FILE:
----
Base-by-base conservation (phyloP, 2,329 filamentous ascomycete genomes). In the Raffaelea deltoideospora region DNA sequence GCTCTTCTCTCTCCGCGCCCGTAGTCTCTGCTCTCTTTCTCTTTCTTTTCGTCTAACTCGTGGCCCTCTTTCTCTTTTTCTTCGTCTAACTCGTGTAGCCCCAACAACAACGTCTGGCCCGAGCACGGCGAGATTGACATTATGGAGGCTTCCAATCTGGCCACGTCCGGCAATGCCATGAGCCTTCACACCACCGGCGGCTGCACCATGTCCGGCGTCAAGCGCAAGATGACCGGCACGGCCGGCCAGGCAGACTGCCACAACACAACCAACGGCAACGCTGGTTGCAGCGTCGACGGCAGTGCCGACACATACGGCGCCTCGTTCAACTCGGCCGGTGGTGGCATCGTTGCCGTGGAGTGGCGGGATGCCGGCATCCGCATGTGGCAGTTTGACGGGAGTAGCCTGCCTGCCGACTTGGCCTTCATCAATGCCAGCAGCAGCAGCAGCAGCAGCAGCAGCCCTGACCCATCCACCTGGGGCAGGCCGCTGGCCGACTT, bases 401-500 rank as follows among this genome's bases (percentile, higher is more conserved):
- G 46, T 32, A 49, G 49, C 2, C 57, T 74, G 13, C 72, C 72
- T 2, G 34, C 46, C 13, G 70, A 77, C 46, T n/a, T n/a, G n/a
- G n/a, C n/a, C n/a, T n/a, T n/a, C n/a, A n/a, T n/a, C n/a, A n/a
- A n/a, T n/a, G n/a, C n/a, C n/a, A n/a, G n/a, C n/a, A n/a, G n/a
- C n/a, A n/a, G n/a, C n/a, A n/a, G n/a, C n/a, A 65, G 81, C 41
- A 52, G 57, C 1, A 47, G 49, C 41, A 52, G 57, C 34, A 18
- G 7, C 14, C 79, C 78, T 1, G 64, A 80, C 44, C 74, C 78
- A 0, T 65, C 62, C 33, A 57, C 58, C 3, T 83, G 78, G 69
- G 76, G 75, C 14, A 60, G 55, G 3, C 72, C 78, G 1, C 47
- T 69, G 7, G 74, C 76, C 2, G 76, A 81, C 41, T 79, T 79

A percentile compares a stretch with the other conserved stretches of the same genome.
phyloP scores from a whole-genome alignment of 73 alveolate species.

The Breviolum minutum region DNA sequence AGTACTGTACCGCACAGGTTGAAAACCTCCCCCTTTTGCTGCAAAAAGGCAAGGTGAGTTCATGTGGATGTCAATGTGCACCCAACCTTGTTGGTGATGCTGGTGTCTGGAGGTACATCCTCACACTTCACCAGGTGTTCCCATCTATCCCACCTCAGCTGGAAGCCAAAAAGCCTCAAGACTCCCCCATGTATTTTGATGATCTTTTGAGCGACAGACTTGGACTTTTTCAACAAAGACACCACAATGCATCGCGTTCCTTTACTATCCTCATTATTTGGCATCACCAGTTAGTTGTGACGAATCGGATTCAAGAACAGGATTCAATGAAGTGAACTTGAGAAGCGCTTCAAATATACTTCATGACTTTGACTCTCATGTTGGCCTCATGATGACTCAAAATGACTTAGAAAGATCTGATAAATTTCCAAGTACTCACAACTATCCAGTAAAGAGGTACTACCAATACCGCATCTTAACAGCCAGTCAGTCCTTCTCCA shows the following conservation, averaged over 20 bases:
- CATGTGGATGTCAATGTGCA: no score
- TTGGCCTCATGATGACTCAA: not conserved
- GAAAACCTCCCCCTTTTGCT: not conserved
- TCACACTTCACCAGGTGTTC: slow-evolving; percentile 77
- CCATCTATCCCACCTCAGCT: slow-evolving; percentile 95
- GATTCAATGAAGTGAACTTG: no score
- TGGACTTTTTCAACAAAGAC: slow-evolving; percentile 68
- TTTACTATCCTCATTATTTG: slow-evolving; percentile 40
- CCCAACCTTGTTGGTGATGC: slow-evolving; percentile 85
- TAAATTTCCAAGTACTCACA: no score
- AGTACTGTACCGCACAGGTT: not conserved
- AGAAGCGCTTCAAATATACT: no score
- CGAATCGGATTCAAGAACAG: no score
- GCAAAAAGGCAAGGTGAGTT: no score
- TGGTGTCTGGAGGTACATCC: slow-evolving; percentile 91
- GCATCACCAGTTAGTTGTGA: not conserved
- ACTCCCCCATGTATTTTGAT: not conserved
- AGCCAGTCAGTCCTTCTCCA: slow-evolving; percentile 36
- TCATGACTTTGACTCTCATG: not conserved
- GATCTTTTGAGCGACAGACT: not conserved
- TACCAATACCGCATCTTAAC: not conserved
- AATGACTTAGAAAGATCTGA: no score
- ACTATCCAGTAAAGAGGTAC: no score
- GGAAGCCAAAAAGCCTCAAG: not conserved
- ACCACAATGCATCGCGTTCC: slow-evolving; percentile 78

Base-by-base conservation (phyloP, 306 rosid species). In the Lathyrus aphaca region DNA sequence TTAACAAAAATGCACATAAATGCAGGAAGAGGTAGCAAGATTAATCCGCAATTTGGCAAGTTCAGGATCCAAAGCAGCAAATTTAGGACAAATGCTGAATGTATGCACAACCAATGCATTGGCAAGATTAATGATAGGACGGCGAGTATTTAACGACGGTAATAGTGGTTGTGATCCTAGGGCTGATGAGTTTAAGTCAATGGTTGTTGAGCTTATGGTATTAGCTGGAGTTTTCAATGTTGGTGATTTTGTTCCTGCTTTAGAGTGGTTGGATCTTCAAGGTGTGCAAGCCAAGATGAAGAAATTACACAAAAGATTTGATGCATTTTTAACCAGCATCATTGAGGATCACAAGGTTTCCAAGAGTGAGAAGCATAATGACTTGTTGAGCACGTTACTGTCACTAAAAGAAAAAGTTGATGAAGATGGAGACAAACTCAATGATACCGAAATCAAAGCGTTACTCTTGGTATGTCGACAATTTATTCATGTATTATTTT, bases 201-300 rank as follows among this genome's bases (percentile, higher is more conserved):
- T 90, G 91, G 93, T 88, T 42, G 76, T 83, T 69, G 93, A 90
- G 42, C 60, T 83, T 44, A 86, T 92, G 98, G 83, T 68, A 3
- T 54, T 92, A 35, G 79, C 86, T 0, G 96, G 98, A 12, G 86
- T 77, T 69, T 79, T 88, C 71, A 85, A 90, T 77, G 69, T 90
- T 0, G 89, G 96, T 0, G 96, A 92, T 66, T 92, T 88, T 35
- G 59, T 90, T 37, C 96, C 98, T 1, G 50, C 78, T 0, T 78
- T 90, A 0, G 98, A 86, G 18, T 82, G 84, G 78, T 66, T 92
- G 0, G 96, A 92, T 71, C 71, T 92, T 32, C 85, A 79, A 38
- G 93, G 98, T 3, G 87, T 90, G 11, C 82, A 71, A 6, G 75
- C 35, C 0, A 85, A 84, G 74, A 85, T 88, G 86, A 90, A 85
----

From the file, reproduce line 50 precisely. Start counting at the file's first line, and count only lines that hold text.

- C 35, C 0, A 85, A 84, G 74, A 85, T 88, G 86, A 90, A 85